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The Early National Park System

est. 1872


The Yellowstone National Park Act, signed by President Ulysses S. Grant on March 1, 1972, established Yellowstone as the world's first true national park. It preserved two million acres of land in Montana and Wyoming to be "dedicated and set apart as a public park or pleasuring-ground for the benefit and enjoyment of the people." It placed the park under the control of the Secretary of the Interior and gave the Secretary responsibility for preserving all timber, mineral deposits, geologic wonders, and other resources within the park. 


Antiquities Act



The Antiquities Act, signed by President Theodore Roosevelt on June 8, 1906, grew out of a movement to protect the prehistoric cliff dwellings, pueblo ruins and early missions in the Southwest. It authorized Presidents to proclaim and reserve "historic landmarks, historic and prehistoric structures, and other objects of historic or scientific interest" on lands owned or controlled by the United States as "national monuments."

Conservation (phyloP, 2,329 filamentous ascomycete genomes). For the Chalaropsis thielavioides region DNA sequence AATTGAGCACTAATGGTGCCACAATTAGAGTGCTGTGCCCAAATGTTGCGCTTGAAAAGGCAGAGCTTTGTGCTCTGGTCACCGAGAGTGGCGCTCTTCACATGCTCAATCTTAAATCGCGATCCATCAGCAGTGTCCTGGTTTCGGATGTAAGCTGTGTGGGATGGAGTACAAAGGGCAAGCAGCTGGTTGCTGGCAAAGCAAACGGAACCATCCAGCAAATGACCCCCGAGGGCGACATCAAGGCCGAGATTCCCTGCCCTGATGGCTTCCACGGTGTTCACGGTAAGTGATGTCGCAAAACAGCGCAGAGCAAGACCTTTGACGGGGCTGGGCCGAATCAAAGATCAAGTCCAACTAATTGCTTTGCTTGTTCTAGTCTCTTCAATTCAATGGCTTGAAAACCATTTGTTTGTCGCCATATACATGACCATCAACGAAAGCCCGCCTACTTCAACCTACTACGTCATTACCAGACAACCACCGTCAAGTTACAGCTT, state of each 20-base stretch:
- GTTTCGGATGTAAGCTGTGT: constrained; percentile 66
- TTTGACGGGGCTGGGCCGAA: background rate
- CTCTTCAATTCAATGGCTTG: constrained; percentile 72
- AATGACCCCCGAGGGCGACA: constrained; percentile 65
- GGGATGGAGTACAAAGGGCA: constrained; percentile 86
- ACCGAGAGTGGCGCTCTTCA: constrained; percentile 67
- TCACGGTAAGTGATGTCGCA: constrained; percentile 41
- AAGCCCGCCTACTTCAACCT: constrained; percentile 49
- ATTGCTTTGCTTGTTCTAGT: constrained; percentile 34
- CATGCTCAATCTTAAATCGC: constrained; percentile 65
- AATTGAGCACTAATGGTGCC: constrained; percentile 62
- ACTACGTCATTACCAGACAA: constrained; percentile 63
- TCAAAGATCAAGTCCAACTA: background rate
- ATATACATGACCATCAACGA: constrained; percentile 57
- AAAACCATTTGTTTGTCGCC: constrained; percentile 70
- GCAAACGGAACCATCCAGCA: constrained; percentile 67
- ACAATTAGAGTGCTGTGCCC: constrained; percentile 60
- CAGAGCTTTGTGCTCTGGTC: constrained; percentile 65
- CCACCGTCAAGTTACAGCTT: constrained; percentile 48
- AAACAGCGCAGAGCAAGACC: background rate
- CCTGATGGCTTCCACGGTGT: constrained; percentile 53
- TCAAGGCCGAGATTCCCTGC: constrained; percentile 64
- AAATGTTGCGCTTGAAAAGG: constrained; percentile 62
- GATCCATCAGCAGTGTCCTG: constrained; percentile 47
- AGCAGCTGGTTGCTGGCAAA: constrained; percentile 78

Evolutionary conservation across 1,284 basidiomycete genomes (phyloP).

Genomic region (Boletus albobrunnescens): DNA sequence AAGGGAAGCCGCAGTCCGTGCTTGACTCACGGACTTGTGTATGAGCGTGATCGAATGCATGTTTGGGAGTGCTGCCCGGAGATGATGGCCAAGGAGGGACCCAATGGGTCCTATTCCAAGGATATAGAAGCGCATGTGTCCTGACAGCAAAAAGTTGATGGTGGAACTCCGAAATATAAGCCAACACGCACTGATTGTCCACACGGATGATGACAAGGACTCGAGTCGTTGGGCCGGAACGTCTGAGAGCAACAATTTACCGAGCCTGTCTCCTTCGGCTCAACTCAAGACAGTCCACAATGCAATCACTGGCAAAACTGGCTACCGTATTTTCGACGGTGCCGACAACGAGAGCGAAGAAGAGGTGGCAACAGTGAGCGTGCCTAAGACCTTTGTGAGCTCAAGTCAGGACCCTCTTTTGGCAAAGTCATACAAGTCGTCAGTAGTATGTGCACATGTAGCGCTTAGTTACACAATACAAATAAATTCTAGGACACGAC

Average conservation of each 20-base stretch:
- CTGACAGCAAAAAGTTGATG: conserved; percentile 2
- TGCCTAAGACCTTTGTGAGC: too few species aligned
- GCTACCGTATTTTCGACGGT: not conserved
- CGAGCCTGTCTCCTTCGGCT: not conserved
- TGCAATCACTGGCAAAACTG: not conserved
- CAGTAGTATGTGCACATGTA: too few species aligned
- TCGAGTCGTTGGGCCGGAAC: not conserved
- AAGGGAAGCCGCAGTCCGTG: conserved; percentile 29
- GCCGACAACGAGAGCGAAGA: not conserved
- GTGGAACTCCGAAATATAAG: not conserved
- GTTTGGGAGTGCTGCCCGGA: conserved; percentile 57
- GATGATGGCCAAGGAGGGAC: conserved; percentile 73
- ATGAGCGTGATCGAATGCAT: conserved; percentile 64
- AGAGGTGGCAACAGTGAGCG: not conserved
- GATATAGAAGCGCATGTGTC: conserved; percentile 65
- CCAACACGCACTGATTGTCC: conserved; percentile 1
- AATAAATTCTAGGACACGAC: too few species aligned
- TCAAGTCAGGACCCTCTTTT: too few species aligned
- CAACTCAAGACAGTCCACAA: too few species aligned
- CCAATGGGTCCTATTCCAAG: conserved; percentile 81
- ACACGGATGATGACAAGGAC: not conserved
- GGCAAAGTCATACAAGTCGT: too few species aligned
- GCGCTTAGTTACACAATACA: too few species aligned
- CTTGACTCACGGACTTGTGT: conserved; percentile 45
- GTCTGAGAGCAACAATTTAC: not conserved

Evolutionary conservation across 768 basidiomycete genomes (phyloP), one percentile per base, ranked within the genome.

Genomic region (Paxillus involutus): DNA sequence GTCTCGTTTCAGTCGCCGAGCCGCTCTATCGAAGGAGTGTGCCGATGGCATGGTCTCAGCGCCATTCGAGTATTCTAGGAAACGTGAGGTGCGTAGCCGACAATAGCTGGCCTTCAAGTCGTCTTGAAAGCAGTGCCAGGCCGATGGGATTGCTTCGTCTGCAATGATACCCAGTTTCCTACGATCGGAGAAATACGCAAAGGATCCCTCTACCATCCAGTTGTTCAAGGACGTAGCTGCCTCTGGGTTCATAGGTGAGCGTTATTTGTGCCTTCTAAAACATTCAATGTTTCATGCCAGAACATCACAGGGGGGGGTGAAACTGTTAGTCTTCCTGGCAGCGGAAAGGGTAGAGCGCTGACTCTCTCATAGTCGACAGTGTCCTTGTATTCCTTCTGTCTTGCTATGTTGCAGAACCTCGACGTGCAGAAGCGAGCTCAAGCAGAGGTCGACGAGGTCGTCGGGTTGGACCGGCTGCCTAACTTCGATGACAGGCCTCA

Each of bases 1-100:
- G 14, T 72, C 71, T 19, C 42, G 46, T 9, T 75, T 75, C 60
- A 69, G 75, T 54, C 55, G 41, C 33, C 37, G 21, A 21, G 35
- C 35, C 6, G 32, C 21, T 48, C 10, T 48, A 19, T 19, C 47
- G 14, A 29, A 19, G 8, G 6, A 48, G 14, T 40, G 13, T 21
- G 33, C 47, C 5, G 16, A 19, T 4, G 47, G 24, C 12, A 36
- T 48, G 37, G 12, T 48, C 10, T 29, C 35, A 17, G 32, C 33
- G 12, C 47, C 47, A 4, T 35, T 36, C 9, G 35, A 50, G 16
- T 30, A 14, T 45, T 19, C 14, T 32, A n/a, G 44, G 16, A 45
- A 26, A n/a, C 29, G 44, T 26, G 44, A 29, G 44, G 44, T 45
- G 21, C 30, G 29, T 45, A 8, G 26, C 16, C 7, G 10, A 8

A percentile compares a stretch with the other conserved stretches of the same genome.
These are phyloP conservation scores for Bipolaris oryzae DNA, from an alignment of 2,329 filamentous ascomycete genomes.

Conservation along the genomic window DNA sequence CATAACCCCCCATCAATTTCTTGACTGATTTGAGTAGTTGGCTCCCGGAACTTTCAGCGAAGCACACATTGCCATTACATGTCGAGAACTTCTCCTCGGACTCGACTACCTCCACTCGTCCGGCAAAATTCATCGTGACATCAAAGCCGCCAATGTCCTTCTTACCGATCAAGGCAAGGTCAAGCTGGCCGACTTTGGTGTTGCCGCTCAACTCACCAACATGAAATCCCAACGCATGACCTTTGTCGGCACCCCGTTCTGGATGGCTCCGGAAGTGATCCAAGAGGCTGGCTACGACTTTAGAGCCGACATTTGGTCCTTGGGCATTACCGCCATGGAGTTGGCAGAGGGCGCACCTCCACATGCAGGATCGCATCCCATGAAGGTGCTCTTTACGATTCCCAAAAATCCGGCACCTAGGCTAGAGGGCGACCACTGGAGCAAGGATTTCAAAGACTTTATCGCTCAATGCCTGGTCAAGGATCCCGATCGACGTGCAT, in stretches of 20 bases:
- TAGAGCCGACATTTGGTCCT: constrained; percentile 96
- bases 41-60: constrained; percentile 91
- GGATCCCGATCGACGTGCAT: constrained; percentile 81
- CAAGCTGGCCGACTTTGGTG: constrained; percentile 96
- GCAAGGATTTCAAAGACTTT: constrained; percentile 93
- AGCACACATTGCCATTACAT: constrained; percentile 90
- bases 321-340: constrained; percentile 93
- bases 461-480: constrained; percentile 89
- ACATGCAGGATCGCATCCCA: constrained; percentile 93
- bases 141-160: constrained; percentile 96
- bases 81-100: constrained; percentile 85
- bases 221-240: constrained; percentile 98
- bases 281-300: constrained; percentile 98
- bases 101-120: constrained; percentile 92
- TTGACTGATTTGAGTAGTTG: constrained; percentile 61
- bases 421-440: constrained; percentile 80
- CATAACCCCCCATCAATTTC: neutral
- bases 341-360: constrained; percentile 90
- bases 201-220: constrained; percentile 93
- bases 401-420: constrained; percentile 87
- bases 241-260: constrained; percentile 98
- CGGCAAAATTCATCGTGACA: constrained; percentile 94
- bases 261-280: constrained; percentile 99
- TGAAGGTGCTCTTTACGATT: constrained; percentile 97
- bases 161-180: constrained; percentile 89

Devil's Tower (Wyoming) was the first National Monument to be created in 1906.  By the end of 1906, Roosevelt had proclaimed three additional National Monuments: El Morro (New Mexico), Montezuma Castle (Arizona), and Petrified Forest (Arizona).


The National Park Service
est. 1916

The Organic Act, signed by Woodrow Wilson on August 25, 1916, created the National Park Service. This new agency's mission:  "to conserve the scenery and the natural and historic objects and the wild life therein and to provide for the enjoyment of the same in such manner and by such means as will leave them unimpaired for the enjoyment of future generations."


Stephen Tyng Mather